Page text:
Assuntos
Epilepsia Resistente a Medicamentos/cirurgia , Gliose/cirurgia , Procedimentos Neurocirúrgicos/métodos , Lobo Occipital/cirurgia , Lobo Parietal/cirurgia , Lobo Temporal/cirurgia , Adolescente , Epilepsia Resistente a Medicamentos/fisiopatologia , Eletroencefalografia , Feminino , Neuroimagem Funcional , Gliose/diagnóstico por imagem , Gliose/fisiopatologia , Humanos , Monitorização Neurofisiológica Intraoperatória , Imageamento por Ressonância Magnética , Neuronavegação , Lobo Occipital/diagnóstico por imagem , Lobo Occipital/fisiopatologia , Lobo Parietal/diagnóstico por imagem , Lobo Parietal/fisiopatologia , Lobo Temporal/diagnóstico por imagem , Lobo Temporal/fisiopatologia
17.
Oxid Med Cell Longev ; 2020: 3050971, 2020.
Artigo em Inglês | MEDLINE | ID: mdl-32454936

RESUMO

Introduction: Alzheimer's disease (AD), the most common neurodegenerative disorder, is characterized by the accumulation of amyloid-ß (Aß) peptide and hyperphosphorylated tau protein. Accumulating evidence has revealed that the slow progressive deterioration of AD is associated with oxidative stress and chronic inflammation in the brain. Nuclear factor erythroid 2- (NF-E2-) related factor 2 (Nrf2), which acts through the Nrf2/ARE pathway, is a key regulator of the antioxidant and anti-inflammatory response. Although recent data show a link between Nrf2 and AD-related cognitive decline, the mechanism is still unknown. Thus, we explored how Nrf2 protects brain cells against the oxidative stress and inflammation of AD in a mouse model of AD (APP/PS1 transgenic (AT) mice) with genetic removal of Nrf2. Methods: The spatial learning and memory abilities of 12-month-old transgenic mice were evaluated using a Morris water maze test. Hippocampal levels of Nrf2, Aß, and p-tauS404 and of astrocytes and microglia were determined by immunostaining. Inflammatory cytokines were determined by ELISA and quantitative real-time polymerase chain reaction (qRT-PCR). Oxidative stress was measured by 8-hydroxydeoxyguanosine immunohistochemistry, and the antioxidant response was determined by qRT-PCR. Results: The spatial learning and memory abilities of AT mice were impaired after Nrf2 deletion. Aß and p-tauS404 accumulation was increased in the hippocampus of AT/Nrf2-KO mice. Astroglial and microglial activation was exacerbated, followed by upregulation of the proinflammatory cytokines IL-1ß, IL-6, and TNF-α. Conclusion: Our present results show that Nrf2 deficiency aggravates AD-like pathology in AT mice. This phenotype was associated with increased levels of oxidative and proinflammatory markers, which suggests that the Nrf2 pathway may be a promising therapeutic target for AD.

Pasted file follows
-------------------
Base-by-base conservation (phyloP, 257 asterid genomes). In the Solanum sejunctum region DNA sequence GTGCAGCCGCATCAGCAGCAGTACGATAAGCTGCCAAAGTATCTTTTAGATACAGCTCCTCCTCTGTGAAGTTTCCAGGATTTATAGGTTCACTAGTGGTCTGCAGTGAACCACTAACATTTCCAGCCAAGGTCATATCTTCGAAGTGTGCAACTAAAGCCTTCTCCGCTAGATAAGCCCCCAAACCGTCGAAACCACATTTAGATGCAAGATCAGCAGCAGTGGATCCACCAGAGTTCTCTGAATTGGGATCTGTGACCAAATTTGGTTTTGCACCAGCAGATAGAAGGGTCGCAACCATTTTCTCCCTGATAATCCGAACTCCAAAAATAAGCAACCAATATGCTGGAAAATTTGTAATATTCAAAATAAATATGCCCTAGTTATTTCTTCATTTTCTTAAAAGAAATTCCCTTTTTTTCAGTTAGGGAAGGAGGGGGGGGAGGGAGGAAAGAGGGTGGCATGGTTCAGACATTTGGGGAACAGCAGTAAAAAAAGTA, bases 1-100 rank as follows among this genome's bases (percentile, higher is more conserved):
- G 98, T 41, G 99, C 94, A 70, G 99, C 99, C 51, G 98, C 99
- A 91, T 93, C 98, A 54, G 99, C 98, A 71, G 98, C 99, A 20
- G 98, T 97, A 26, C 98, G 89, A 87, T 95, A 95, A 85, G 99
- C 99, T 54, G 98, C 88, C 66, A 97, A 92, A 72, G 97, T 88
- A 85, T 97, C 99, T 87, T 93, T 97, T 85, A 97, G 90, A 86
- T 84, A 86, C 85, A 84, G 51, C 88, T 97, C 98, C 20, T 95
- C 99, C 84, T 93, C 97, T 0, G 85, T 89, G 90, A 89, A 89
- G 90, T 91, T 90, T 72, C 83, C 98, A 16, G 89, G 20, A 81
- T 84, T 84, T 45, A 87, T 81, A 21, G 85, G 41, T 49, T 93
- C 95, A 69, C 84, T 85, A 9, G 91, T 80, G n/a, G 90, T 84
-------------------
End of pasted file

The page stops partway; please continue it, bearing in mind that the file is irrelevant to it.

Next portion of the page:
Assuntos
Doença de Alzheimer/patologia , Peptídeos beta-Amiloides/metabolismo , Encéfalo/patologia , Inflamação/patologia , Fator 2 Relacionado a NF-E2/metabolismo , Estresse Oxidativo , Presenilina-1/metabolismo , Doença de Alzheimer/fisiopatologia , Animais , Astrócitos/metabolismo , Astrócitos/patologia , Gliose/complicações , Gliose/patologia , Gliose/fisiopatologia , Hipocampo/patologia , Memória , Camundongos Endogâmicos C57BL , Camundongos Transgênicos , Fator 2 Relacionado a NF-E2/deficiência , Fosforilação , Aprendizagem Espacial , Proteínas tau/metabolismo
18.
Invest Ophthalmol Vis Sci ; 61(3): 47, 2020 03 09.
Artigo em Inglês | MEDLINE | ID: mdl-32232352

RESUMO

Purpose: To analyze the role of microglial and Müller cells in the formation of rings of photoreceptor degeneration caused by phototoxicity. Methods: Two-month-old Sprague-Dawley rats were exposed to light and processed 1, 2, or 3 months later. Retinas were dissected as whole-mounts, immunodetected for microglial cells, Müller cells, and S- and L/M-cones and analyzed using fluorescence, thunder imaging, and confocal microscopy. Cone populations were automatically counted and isodensity maps constructed to document cone topography. Results: Phototoxicity causes a significant progressive loss of S- and L/M-cones of up to 68% and 44%, respectively, at 3 months after light exposure (ALE). One month ALE, we observed rings of cone degeneration in the photosensitive area of the superior retina. Two and 3 months ALE, these rings had extended to the central and inferior retina. Within the rings of cone degeneration, there were degenerating cones, often activated microglial cells, and numerous radially oriented processes of Müller cells that showed increased expression of intermediate filaments. Between 1 and 3 months ALE, the rings coalesced, and at the same time the microglial cells resumed a mosaic-like distribution, and there was a decrease of Müller cell gliosis at the areas devoid of cones. Conclusions: Light-induced photoreceptor degeneration proceeds with rings of cone degeneration, as observed in inherited retinal degenerations in which cone death is secondary to rod degeneration. The spatiotemporal relationship of cone death microglial cell activation and Müller cell gliosis within the rings of cone degeneration suggests that, although both glial cells are involved in the formation of the rings, they may have coordinated actions and, while microglial cells may be more involved in photoreceptor phagocytosis, Müller cells may be more involved in cone and microglial cell migration, retinal remodeling and glial seal formation.


Assuntos